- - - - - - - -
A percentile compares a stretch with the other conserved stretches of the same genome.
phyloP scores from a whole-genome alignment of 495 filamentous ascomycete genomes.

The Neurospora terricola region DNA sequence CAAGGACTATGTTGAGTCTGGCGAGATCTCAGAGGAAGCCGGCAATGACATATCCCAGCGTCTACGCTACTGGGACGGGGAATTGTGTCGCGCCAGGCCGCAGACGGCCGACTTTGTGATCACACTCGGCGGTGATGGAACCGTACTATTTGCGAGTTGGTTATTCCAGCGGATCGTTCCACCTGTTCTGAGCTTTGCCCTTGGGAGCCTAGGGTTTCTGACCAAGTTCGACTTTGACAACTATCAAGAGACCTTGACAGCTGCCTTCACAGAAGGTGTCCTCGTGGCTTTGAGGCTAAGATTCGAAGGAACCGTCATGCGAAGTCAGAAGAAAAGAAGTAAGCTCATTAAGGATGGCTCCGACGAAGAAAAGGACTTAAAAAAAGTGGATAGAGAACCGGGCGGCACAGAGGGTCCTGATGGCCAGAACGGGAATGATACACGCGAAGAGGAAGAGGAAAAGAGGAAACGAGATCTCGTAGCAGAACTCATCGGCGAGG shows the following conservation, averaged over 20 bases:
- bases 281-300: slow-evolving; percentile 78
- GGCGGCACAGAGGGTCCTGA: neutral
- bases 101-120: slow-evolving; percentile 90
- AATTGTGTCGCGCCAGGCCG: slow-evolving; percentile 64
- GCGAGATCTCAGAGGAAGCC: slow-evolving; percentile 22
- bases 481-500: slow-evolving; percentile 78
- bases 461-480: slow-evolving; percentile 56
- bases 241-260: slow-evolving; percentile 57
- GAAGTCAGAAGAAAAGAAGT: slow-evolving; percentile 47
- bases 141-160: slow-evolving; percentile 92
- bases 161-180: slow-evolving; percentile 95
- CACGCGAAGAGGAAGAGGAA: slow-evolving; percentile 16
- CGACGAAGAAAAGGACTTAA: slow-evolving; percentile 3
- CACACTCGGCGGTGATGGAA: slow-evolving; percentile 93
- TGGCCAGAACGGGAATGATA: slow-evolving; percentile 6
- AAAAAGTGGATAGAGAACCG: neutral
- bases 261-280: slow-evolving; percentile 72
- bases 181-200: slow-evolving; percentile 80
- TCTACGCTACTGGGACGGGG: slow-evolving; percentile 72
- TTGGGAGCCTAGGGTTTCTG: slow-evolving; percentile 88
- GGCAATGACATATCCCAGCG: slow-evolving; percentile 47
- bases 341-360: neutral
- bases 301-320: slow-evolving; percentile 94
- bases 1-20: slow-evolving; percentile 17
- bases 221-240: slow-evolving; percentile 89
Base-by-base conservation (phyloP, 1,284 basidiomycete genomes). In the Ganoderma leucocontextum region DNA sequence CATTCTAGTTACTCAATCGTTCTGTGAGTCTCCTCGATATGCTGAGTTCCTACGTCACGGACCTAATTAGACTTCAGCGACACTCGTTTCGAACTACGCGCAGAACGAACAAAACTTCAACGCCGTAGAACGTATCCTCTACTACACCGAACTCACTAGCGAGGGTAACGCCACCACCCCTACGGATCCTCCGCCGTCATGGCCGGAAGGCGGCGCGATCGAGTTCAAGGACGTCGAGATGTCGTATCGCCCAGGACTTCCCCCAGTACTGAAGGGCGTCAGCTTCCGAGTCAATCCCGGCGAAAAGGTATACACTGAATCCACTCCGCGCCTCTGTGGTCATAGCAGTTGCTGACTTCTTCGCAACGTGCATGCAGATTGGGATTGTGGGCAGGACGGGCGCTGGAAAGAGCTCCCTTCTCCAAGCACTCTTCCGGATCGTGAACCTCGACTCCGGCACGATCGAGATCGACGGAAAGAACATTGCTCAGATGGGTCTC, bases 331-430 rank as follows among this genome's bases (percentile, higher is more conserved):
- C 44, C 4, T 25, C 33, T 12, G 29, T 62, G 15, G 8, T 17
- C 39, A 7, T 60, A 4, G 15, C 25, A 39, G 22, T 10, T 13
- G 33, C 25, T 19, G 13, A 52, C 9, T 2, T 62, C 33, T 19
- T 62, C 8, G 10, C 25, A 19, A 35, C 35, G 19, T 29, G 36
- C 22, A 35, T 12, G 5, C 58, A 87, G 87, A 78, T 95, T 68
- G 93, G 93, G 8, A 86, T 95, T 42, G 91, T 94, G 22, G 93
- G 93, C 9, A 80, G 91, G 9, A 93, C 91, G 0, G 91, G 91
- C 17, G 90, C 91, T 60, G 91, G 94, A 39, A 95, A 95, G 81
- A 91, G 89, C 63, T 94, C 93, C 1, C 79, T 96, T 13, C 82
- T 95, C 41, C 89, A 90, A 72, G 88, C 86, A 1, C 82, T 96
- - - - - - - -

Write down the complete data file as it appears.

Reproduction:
A percentile compares a stretch with the other conserved stretches of the same genome.
phyloP scores from a whole-genome alignment of 495 filamentous ascomycete genomes.

The Neurospora terricola region DNA sequence CAAGGACTATGTTGAGTCTGGCGAGATCTCAGAGGAAGCCGGCAATGACATATCCCAGCGTCTACGCTACTGGGACGGGGAATTGTGTCGCGCCAGGCCGCAGACGGCCGACTTTGTGATCACACTCGGCGGTGATGGAACCGTACTATTTGCGAGTTGGTTATTCCAGCGGATCGTTCCACCTGTTCTGAGCTTTGCCCTTGGGAGCCTAGGGTTTCTGACCAAGTTCGACTTTGACAACTATCAAGAGACCTTGACAGCTGCCTTCACAGAAGGTGTCCTCGTGGCTTTGAGGCTAAGATTCGAAGGAACCGTCATGCGAAGTCAGAAGAAAAGAAGTAAGCTCATTAAGGATGGCTCCGACGAAGAAAAGGACTTAAAAAAAGTGGATAGAGAACCGGGCGGCACAGAGGGTCCTGATGGCCAGAACGGGAATGATACACGCGAAGAGGAAGAGGAAAAGAGGAAACGAGATCTCGTAGCAGAACTCATCGGCGAGG shows the following conservation, averaged over 20 bases:
- bases 281-300: slow-evolving; percentile 78
- GGCGGCACAGAGGGTCCTGA: neutral
- bases 101-120: slow-evolving; percentile 90
- AATTGTGTCGCGCCAGGCCG: slow-evolving; percentile 64
- GCGAGATCTCAGAGGAAGCC: slow-evolving; percentile 22
- bases 481-500: slow-evolving; percentile 78
- bases 461-480: slow-evolving; percentile 56
- bases 241-260: slow-evolving; percentile 57
- GAAGTCAGAAGAAAAGAAGT: slow-evolving; percentile 47
- bases 141-160: slow-evolving; percentile 92
- bases 161-180: slow-evolving; percentile 95
- CACGCGAAGAGGAAGAGGAA: slow-evolving; percentile 16
- CGACGAAGAAAAGGACTTAA: slow-evolving; percentile 3
- CACACTCGGCGGTGATGGAA: slow-evolving; percentile 93
- TGGCCAGAACGGGAATGATA: slow-evolving; percentile 6
- AAAAAGTGGATAGAGAACCG: neutral
- bases 261-280: slow-evolving; percentile 72
- bases 181-200: slow-evolving; percentile 80
- TCTACGCTACTGGGACGGGG: slow-evolving; percentile 72
- TTGGGAGCCTAGGGTTTCTG: slow-evolving; percentile 88
- GGCAATGACATATCCCAGCG: slow-evolving; percentile 47
- bases 341-360: neutral
- bases 301-320: slow-evolving; percentile 94
- bases 1-20: slow-evolving; percentile 17
- bases 221-240: slow-evolving; percentile 89
Base-by-base conservation (phyloP, 1,284 basidiomycete genomes). In the Ganoderma leucocontextum region DNA sequence CATTCTAGTTACTCAATCGTTCTGTGAGTCTCCTCGATATGCTGAGTTCCTACGTCACGGACCTAATTAGACTTCAGCGACACTCGTTTCGAACTACGCGCAGAACGAACAAAACTTCAACGCCGTAGAACGTATCCTCTACTACACCGAACTCACTAGCGAGGGTAACGCCACCACCCCTACGGATCCTCCGCCGTCATGGCCGGAAGGCGGCGCGATCGAGTTCAAGGACGTCGAGATGTCGTATCGCCCAGGACTTCCCCCAGTACTGAAGGGCGTCAGCTTCCGAGTCAATCCCGGCGAAAAGGTATACACTGAATCCACTCCGCGCCTCTGTGGTCATAGCAGTTGCTGACTTCTTCGCAACGTGCATGCAGATTGGGATTGTGGGCAGGACGGGCGCTGGAAAGAGCTCCCTTCTCCAAGCACTCTTCCGGATCGTGAACCTCGACTCCGGCACGATCGAGATCGACGGAAAGAACATTGCTCAGATGGGTCTC, bases 331-430 rank as follows among this genome's bases (percentile, higher is more conserved):
- C 44, C 4, T 25, C 33, T 12, G 29, T 62, G 15, G 8, T 17
- C 39, A 7, T 60, A 4, G 15, C 25, A 39, G 22, T 10, T 13
- G 33, C 25, T 19, G 13, A 52, C 9, T 2, T 62, C 33, T 19
- T 62, C 8, G 10, C 25, A 19, A 35, C 35, G 19, T 29, G 36
- C 22, A 35, T 12, G 5, C 58, A 87, G 87, A 78, T 95, T 68
- G 93, G 93, G 8, A 86, T 95, T 42, G 91, T 94, G 22, G 93
- G 93, C 9, A 80, G 91, G 9, A 93, C 91, G 0, G 91, G 91
- C 17, G 90, C 91, T 60, G 91, G 94, A 39, A 95, A 95, G 81
- A 91, G 89, C 63, T 94, C 93, C 1, C 79, T 96, T 13, C 82
- T 95, C 41, C 89, A 90, A 72, G 88, C 86, A 1, C 82, T 96